Nabeel Meghji, AS’05, stops for a photo during a climb.
When Nabeel Meghji, AS’05, stood on the peak of Mount Kilimanjaro and watched the sunrise, he felt pride from conquering one of the top seven summits in the world and a constant, looming presence during his childhood in Tanzania. He was also remembering the AIDS orphans in his home country — kids who would now have better lives thanks to his efforts.
Meghji, a strategist at CDS Global in Des Moines, and Iowa native Shayne Huston formed a plan that would allow Meghji to scale a major summit while also bringing aid to his home country — the fourth poorest country in the world.
“After seeing children orphaned by AIDS and living in poverty, I always felt obliged to give back in some way or another,” Meghji said. “I decided to climb Kilimanjaro and use the event as an opportunity to raise funds for orphans in Tanzania.”
According to the World Health Organization, more than 15.6 million children under the age of 10 in sub-Saharan Africa have lost at least one parent to AIDS.
These orphans are prone to sickness, malnutrition, illiteracy, unemployment, homelessness and crime. View a video of the Tanzanian orphanages online at www.youtube.com/Peak4Poverty.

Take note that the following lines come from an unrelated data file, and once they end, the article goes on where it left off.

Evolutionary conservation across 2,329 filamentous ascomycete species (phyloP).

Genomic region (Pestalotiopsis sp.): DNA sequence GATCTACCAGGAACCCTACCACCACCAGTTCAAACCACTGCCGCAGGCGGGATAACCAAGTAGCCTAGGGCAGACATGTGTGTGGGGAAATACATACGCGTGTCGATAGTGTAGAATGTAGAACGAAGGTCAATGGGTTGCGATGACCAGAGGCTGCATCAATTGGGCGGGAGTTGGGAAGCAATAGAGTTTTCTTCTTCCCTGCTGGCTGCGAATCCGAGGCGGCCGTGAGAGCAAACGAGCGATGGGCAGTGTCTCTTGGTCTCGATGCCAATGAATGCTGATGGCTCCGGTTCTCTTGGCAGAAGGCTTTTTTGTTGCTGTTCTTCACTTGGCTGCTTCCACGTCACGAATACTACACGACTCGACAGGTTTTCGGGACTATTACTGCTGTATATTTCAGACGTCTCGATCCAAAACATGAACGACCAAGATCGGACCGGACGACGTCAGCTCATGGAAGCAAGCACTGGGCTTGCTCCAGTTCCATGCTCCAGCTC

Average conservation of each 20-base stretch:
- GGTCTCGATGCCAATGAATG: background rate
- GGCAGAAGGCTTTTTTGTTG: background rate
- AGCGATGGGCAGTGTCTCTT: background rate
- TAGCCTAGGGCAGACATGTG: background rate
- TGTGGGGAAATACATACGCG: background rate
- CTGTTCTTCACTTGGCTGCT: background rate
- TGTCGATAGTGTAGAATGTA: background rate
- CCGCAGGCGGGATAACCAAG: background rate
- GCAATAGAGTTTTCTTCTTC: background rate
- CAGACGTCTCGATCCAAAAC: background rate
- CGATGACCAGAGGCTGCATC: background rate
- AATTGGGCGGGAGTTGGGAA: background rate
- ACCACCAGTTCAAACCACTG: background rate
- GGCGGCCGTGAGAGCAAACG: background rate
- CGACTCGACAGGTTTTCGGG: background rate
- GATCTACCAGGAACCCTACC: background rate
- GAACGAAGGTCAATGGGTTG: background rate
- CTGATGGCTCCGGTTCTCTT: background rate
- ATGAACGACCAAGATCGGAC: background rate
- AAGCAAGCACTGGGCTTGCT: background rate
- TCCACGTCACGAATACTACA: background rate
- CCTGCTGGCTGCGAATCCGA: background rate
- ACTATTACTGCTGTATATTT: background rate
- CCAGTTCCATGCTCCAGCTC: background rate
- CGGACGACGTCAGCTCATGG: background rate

Meghji and Huston created a website and blog, christened the initiative Peaks 4 Poverty and harnessed the power of social media to draw awareness — and solicit donations — to benefit orphans in Tanzania.
Peak 4 Poverty is a nonprofit organization that organizes a twice-yearly climb and fundraising effort. The organization’s goal is to educate Tanzanian orphans through trade school or college, allowing them to give back to the next generation of orphans and perpetuate a cycle of philanthropy.
For the first climb organized by Peak 4 Poverty, Meghji assembled a 10-member team. They reached the peak of Kilimanjaro after a five-day ascent — they had persevered through darkness, thin air, cold and exhaustion.
After the climb, Meghji spent an additional two weeks in Tanzania distributing nearly $5,000, dividing the funds among six orphanages to be used for basic needs and education.